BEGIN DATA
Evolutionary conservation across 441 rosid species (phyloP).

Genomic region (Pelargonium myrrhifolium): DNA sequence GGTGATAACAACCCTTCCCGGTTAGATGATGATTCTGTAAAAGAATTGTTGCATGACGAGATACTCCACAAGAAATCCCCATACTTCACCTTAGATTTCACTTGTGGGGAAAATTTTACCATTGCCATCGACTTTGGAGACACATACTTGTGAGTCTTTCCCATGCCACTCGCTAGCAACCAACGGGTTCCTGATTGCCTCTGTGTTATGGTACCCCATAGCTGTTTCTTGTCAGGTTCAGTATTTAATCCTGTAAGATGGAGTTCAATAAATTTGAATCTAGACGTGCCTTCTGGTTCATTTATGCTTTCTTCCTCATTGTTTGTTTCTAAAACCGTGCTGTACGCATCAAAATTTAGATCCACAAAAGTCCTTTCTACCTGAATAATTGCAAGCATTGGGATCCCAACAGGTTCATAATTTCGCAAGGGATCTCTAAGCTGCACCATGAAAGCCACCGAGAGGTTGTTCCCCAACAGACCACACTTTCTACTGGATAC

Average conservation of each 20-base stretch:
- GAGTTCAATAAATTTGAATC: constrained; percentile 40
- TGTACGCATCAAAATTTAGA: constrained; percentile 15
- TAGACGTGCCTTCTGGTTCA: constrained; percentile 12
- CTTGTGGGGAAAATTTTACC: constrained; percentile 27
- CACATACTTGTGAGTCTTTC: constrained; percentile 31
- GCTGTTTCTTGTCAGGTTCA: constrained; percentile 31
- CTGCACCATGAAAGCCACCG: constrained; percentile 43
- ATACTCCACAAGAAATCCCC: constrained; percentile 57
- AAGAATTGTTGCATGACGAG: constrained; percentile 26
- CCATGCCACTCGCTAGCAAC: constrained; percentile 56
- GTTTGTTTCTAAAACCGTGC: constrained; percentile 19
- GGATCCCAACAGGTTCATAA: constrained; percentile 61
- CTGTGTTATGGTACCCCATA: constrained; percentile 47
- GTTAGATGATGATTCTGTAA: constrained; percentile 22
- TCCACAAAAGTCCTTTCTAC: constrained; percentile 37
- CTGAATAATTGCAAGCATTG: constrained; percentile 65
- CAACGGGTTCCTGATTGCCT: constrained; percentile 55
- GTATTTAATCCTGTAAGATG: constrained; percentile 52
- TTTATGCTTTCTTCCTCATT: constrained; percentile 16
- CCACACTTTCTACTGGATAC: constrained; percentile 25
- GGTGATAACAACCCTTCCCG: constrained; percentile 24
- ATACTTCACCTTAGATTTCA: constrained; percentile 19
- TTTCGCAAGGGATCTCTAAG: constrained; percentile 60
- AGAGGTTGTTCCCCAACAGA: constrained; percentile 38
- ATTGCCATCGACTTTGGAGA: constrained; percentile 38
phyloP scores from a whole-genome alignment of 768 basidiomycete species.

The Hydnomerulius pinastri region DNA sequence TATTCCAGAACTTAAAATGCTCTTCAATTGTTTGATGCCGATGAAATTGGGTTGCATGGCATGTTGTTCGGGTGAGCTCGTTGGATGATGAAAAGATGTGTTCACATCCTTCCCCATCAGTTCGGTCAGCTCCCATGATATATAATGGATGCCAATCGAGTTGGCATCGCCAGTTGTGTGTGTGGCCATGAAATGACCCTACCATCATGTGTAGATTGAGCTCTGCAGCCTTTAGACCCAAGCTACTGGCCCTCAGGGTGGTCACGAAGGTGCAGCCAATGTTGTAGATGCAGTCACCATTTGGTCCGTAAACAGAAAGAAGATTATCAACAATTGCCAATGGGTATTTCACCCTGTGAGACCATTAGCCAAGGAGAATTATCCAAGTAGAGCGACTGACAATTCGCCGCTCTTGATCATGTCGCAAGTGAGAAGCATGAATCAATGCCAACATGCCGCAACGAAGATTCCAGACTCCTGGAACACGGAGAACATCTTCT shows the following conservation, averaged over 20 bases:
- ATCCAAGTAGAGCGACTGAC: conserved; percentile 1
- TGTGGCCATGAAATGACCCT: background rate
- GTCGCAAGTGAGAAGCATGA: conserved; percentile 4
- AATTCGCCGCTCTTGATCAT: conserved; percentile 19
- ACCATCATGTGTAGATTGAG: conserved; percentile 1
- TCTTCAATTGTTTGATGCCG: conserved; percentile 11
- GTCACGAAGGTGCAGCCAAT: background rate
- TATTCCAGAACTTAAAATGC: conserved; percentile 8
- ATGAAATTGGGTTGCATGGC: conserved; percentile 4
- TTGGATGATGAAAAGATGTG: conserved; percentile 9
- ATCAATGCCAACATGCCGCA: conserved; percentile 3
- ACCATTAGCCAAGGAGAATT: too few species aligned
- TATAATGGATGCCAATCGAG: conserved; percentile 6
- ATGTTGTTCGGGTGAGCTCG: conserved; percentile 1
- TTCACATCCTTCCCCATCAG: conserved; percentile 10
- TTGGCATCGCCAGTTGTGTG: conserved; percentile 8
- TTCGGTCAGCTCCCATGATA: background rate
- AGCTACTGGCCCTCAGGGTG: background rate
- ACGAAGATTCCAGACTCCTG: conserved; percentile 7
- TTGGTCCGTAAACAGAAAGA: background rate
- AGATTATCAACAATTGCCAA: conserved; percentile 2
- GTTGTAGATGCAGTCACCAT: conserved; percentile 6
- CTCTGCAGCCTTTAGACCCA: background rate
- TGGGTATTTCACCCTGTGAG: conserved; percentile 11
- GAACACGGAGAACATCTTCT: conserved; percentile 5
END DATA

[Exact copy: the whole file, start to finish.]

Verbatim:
Evolutionary conservation across 441 rosid species (phyloP).

Genomic region (Pelargonium myrrhifolium): DNA sequence GGTGATAACAACCCTTCCCGGTTAGATGATGATTCTGTAAAAGAATTGTTGCATGACGAGATACTCCACAAGAAATCCCCATACTTCACCTTAGATTTCACTTGTGGGGAAAATTTTACCATTGCCATCGACTTTGGAGACACATACTTGTGAGTCTTTCCCATGCCACTCGCTAGCAACCAACGGGTTCCTGATTGCCTCTGTGTTATGGTACCCCATAGCTGTTTCTTGTCAGGTTCAGTATTTAATCCTGTAAGATGGAGTTCAATAAATTTGAATCTAGACGTGCCTTCTGGTTCATTTATGCTTTCTTCCTCATTGTTTGTTTCTAAAACCGTGCTGTACGCATCAAAATTTAGATCCACAAAAGTCCTTTCTACCTGAATAATTGCAAGCATTGGGATCCCAACAGGTTCATAATTTCGCAAGGGATCTCTAAGCTGCACCATGAAAGCCACCGAGAGGTTGTTCCCCAACAGACCACACTTTCTACTGGATAC

Average conservation of each 20-base stretch:
- GAGTTCAATAAATTTGAATC: constrained; percentile 40
- TGTACGCATCAAAATTTAGA: constrained; percentile 15
- TAGACGTGCCTTCTGGTTCA: constrained; percentile 12
- CTTGTGGGGAAAATTTTACC: constrained; percentile 27
- CACATACTTGTGAGTCTTTC: constrained; percentile 31
- GCTGTTTCTTGTCAGGTTCA: constrained; percentile 31
- CTGCACCATGAAAGCCACCG: constrained; percentile 43
- ATACTCCACAAGAAATCCCC: constrained; percentile 57
- AAGAATTGTTGCATGACGAG: constrained; percentile 26
- CCATGCCACTCGCTAGCAAC: constrained; percentile 56
- GTTTGTTTCTAAAACCGTGC: constrained; percentile 19
- GGATCCCAACAGGTTCATAA: constrained; percentile 61
- CTGTGTTATGGTACCCCATA: constrained; percentile 47
- GTTAGATGATGATTCTGTAA: constrained; percentile 22
- TCCACAAAAGTCCTTTCTAC: constrained; percentile 37
- CTGAATAATTGCAAGCATTG: constrained; percentile 65
- CAACGGGTTCCTGATTGCCT: constrained; percentile 55
- GTATTTAATCCTGTAAGATG: constrained; percentile 52
- TTTATGCTTTCTTCCTCATT: constrained; percentile 16
- CCACACTTTCTACTGGATAC: constrained; percentile 25
- GGTGATAACAACCCTTCCCG: constrained; percentile 24
- ATACTTCACCTTAGATTTCA: constrained; percentile 19
- TTTCGCAAGGGATCTCTAAG: constrained; percentile 60
- AGAGGTTGTTCCCCAACAGA: constrained; percentile 38
- ATTGCCATCGACTTTGGAGA: constrained; percentile 38
phyloP scores from a whole-genome alignment of 768 basidiomycete species.

The Hydnomerulius pinastri region DNA sequence TATTCCAGAACTTAAAATGCTCTTCAATTGTTTGATGCCGATGAAATTGGGTTGCATGGCATGTTGTTCGGGTGAGCTCGTTGGATGATGAAAAGATGTGTTCACATCCTTCCCCATCAGTTCGGTCAGCTCCCATGATATATAATGGATGCCAATCGAGTTGGCATCGCCAGTTGTGTGTGTGGCCATGAAATGACCCTACCATCATGTGTAGATTGAGCTCTGCAGCCTTTAGACCCAAGCTACTGGCCCTCAGGGTGGTCACGAAGGTGCAGCCAATGTTGTAGATGCAGTCACCATTTGGTCCGTAAACAGAAAGAAGATTATCAACAATTGCCAATGGGTATTTCACCCTGTGAGACCATTAGCCAAGGAGAATTATCCAAGTAGAGCGACTGACAATTCGCCGCTCTTGATCATGTCGCAAGTGAGAAGCATGAATCAATGCCAACATGCCGCAACGAAGATTCCAGACTCCTGGAACACGGAGAACATCTTCT shows the following conservation, averaged over 20 bases:
- ATCCAAGTAGAGCGACTGAC: conserved; percentile 1
- TGTGGCCATGAAATGACCCT: background rate
- GTCGCAAGTGAGAAGCATGA: conserved; percentile 4
- AATTCGCCGCTCTTGATCAT: conserved; percentile 19
- ACCATCATGTGTAGATTGAG: conserved; percentile 1
- TCTTCAATTGTTTGATGCCG: conserved; percentile 11
- GTCACGAAGGTGCAGCCAAT: background rate
- TATTCCAGAACTTAAAATGC: conserved; percentile 8
- ATGAAATTGGGTTGCATGGC: conserved; percentile 4
- TTGGATGATGAAAAGATGTG: conserved; percentile 9
- ATCAATGCCAACATGCCGCA: conserved; percentile 3
- ACCATTAGCCAAGGAGAATT: too few species aligned
- TATAATGGATGCCAATCGAG: conserved; percentile 6
- ATGTTGTTCGGGTGAGCTCG: conserved; percentile 1
- TTCACATCCTTCCCCATCAG: conserved; percentile 10
- TTGGCATCGCCAGTTGTGTG: conserved; percentile 8
- TTCGGTCAGCTCCCATGATA: background rate
- AGCTACTGGCCCTCAGGGTG: background rate
- ACGAAGATTCCAGACTCCTG: conserved; percentile 7
- TTGGTCCGTAAACAGAAAGA: background rate
- AGATTATCAACAATTGCCAA: conserved; percentile 2
- GTTGTAGATGCAGTCACCAT: conserved; percentile 6
- CTCTGCAGCCTTTAGACCCA: background rate
- TGGGTATTTCACCCTGTGAG: conserved; percentile 11
- GAACACGGAGAACATCTTCT: conserved; percentile 5